A room-temperature, ambient-pressure superconductor? Take a closer look

It's OK to be skeptical if someone says they found the holy grail

Three scientists in South Korea claim they've crafted a superconductor that works at both room temperature and ambient pressure – a revolutionary breakthrough if confirmed. 

Superconductors – which are able to conduct electricity with virtually no resistance, and therefore have almost zero energy loss – typically require intense cold and pressure to function. In a pre-print paper, the scientific trio state they were able to produce a modified form of lead-apatite dubbed LK-99 that is superconductive at any temperature below 127°C (261°F) without the need for pressure chambers.

Such a superconductor could be useful, provided all of its physical characteristics are sound. For example, it could be used to make faster digital electronics, resulting in higher performance from personal computers. It could be used in MRI machines without the extreme cooling required, which has caused a shortage of helium. Something like LK-99 could replace the powerful magnets in maglev trains and fusion reactors. And obviously could produce super-efficient power transmission lines.

According to the scientists, by substituting a fraction of the lead in LK-99 with copper ions, the volume of the material is slightly reduced, resulting in tiny structural distortions. That deformation leads to the creation of superconducting quantum wells. Those wells, they explained, are key to achieving superconductivity. Also, the material is unable to relax and lose its superconductivity.  

Their paper shows a sliver of superconducting material partially levitating off a normal magnet due to the Meissner effect. It's not fully off the magnet's surface due to imperfections; this is an academic study after all, and not a commercial product. We understand some patent applications have already been filed.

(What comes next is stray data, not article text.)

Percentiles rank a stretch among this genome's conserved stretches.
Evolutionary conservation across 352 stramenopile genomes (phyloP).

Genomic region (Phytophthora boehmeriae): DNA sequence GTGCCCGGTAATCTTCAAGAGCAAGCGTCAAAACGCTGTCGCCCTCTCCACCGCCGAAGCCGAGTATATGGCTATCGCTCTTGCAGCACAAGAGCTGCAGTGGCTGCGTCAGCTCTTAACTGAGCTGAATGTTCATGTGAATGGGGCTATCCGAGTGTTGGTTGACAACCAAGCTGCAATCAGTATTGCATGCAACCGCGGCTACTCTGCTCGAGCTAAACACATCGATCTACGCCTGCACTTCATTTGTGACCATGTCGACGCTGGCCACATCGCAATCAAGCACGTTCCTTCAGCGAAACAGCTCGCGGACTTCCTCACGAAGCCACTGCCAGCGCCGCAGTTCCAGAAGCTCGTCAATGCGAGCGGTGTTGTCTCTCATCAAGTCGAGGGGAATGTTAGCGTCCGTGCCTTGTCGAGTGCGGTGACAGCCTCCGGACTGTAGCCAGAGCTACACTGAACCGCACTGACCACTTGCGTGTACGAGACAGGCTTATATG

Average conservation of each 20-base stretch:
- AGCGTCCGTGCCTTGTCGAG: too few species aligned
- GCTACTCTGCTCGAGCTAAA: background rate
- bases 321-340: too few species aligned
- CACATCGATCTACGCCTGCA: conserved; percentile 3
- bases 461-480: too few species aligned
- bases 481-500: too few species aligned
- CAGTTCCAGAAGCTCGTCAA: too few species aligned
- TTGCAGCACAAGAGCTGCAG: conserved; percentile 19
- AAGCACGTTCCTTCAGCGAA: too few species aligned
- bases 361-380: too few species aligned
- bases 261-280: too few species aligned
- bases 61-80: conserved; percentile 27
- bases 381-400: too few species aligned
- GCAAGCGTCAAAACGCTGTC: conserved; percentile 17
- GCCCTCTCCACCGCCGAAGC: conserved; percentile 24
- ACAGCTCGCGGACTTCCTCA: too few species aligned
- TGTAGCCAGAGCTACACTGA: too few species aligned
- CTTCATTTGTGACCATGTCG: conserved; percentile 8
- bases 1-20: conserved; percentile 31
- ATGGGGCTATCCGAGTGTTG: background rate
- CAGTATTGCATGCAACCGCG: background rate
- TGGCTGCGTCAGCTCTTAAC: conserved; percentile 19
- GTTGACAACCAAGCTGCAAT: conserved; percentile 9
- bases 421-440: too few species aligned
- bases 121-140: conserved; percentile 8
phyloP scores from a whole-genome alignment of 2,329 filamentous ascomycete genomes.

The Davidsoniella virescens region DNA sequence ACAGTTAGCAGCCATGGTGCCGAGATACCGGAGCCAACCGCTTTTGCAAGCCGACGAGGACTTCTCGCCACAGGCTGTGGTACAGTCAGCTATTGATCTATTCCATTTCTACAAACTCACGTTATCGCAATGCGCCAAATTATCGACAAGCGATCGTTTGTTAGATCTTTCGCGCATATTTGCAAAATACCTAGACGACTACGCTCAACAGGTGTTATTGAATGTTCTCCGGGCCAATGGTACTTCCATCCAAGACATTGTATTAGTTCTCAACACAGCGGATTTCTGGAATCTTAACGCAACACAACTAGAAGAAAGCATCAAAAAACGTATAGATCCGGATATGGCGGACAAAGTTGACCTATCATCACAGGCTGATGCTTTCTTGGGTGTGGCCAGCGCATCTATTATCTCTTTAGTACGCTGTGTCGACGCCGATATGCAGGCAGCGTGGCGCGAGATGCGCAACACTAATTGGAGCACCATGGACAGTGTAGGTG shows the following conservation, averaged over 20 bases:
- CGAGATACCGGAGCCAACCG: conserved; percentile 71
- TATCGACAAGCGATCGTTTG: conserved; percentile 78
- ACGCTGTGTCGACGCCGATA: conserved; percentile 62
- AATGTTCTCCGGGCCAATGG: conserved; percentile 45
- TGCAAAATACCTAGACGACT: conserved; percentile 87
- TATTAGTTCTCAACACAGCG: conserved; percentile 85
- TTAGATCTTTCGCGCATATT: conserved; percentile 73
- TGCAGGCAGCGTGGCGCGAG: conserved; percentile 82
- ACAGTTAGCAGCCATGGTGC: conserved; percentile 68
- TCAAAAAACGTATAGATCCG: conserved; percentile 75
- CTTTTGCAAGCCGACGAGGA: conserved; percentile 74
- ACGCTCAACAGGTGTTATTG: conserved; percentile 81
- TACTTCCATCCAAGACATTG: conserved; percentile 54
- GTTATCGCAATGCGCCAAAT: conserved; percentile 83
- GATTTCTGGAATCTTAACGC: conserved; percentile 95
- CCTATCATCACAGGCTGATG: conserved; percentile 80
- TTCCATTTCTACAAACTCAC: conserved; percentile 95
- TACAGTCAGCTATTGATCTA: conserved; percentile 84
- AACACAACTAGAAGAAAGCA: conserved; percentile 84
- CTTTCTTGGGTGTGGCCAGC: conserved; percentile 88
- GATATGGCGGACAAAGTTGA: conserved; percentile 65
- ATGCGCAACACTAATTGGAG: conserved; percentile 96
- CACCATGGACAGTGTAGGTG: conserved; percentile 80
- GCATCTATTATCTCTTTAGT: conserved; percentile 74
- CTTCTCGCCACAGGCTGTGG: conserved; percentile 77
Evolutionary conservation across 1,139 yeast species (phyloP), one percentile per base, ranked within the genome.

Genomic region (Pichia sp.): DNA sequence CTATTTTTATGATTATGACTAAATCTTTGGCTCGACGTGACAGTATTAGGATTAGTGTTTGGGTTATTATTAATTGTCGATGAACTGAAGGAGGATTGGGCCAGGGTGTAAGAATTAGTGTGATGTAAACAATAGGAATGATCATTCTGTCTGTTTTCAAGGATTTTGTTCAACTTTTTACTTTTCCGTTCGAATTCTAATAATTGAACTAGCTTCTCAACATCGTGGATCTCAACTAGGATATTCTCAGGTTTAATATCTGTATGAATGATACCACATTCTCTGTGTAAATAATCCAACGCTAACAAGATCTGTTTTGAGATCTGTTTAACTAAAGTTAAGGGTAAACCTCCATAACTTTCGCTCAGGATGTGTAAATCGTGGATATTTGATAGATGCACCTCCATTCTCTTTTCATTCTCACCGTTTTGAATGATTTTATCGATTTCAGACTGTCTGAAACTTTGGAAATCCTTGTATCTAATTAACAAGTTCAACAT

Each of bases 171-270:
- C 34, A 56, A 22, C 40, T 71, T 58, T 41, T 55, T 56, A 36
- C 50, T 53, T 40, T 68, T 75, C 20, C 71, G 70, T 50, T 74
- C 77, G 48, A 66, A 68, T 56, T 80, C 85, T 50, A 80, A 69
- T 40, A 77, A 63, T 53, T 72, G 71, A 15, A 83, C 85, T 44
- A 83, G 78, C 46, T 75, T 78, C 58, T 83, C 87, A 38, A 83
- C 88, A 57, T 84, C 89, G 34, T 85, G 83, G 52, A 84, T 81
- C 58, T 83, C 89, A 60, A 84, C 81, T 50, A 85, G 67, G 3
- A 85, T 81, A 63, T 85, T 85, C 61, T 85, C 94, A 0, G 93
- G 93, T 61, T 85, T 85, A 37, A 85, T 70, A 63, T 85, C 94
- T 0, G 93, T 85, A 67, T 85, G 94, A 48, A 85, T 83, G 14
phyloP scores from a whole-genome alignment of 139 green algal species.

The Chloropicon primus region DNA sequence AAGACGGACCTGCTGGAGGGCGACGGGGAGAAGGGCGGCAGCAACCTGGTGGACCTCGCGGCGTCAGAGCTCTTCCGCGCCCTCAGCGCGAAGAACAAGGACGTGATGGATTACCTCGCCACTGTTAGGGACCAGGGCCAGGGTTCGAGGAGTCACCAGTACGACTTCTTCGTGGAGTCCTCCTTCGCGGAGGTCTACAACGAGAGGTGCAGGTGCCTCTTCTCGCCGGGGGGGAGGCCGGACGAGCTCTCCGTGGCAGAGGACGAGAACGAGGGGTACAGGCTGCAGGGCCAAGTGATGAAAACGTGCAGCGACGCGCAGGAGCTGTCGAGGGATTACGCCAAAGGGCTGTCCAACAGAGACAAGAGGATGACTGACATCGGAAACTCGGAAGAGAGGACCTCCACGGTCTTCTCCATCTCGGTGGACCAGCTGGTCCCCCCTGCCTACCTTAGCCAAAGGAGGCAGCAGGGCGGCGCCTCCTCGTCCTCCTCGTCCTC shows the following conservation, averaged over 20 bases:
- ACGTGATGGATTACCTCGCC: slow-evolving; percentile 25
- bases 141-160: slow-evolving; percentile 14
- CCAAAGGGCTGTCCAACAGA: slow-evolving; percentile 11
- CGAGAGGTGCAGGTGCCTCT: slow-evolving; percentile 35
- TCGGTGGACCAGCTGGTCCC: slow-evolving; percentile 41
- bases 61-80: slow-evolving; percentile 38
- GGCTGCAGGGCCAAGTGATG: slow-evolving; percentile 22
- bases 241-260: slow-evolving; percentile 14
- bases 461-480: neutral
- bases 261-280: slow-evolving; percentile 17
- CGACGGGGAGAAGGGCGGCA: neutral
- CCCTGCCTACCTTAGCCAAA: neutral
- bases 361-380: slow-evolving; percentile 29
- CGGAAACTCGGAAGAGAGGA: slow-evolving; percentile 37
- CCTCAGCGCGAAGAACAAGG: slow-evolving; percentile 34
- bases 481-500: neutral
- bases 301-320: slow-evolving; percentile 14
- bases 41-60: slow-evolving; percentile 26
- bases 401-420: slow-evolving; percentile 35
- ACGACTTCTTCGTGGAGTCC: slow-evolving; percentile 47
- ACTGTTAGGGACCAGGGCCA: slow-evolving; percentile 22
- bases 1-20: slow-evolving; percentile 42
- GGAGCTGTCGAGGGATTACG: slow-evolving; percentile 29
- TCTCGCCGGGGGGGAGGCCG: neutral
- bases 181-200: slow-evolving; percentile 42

Still from a video of the Lee et al superconductor LK-99 paper

Still from a video provided with the LK-99 paper showing what's said to be the LK-99 superconductor levitating off a normal magnet at room temperature and atmospheric pressure ... Click to enlarge

Activating traditional superconductors requires intense physical conditions, which limits the scope of their use to large or bulky installations, experimental systems, and the like. The three boffins – Sukbae Lee and Ji-Hoon Kim of the Quantum Energy Research Centre in South Korea, and Young-Wan Kwon of the KU-KIST Graduate School of Converging Science and Technology at Korea University – suggest those days could be over.

"All evidence and explanation lead that LK-99 is the first room-temperature and ambient-pressure superconductor," the trio claimed in their paper.

"We believe that our new development will be a brand-new historical event that opens a new era for humankind." Not to overstate things.

As far as we're aware, their study has not yet been accepted or published in a peer-reviewed journal. We've asked them for further comment.

The Register reached out to several physics departments and labs to get their take on the LK-99 paper, and we'll let you know what they make of it all. Professors Susannah Speller and Chris Grovenor of the University of Oxford's Department of Materials in England earlier told the i newspaper they have some doubts about the South Korean team's claims.